While the question of how Lincoln will be viewed by popular commentators and scholars alike will never be resolved, this symposium's final contribution was to suggest the new areas which such observers might want to explore in the future.
Historian Catherine Clinton of Queen's University, Belfast, made a plea for further work on the “flesh and blood Lincoln, the human side” of his life by examining the potential insights into his worldview that might arise from better knowing how he responded to issues like the constant early deaths which marked his family history. Though her argument was somewhat weakened by the admittedly thin historical evidence concerning many of these subjects, her plea to not let this deter future work in this area should be heeded.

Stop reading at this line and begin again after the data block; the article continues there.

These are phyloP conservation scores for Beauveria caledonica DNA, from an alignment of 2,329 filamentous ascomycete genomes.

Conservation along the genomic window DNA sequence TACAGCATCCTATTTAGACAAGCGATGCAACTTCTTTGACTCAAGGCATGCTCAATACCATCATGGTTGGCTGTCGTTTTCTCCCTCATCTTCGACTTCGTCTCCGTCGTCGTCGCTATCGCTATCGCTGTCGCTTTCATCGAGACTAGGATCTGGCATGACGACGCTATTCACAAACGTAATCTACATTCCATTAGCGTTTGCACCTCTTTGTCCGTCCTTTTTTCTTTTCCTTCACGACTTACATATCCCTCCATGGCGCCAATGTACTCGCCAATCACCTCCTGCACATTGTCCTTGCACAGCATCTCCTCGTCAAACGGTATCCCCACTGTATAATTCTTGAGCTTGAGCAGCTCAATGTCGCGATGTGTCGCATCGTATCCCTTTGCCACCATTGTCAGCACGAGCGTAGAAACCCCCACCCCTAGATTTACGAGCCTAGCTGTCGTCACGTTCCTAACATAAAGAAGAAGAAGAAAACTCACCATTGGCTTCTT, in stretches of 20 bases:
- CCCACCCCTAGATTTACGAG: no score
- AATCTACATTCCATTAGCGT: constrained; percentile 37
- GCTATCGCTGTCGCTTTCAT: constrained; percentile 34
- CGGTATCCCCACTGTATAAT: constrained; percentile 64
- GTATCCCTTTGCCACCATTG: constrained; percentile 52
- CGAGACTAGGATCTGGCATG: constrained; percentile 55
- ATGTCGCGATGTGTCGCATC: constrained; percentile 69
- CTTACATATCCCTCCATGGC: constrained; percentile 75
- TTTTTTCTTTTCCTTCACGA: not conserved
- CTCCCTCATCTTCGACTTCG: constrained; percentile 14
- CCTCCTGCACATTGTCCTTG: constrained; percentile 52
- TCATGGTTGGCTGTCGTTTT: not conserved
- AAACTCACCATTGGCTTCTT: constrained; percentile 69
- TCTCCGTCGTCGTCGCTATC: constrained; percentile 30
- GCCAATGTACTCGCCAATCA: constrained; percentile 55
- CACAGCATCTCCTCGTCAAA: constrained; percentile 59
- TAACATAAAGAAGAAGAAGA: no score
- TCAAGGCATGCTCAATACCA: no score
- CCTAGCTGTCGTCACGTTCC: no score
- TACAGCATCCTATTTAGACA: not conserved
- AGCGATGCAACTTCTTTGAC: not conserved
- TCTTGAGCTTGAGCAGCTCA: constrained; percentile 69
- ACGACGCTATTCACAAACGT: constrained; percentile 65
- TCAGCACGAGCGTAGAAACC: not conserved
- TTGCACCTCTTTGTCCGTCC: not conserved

Meanwhile, Columbia's Christopher Brown challenged other historians to evaluate Lincoln's approach to emancipation in the context of the many national emancipations of the nineteenth century. As Brown pointed out, this context is necessary because Lincoln himself approached emancipation with reference to historical examples such as those provided by Haiti and the British West Indies. Placing US emancipation in an international context also has the power to demonstrate that in contrast to many studies of emancipation that emphasize political struggle, the US emancipation might better be understood as an “aspect of the history of war, rather than the history of reform,” an approach which could better explain how emancipation was experienced in both the United States and the rest of the Western Hemisphere.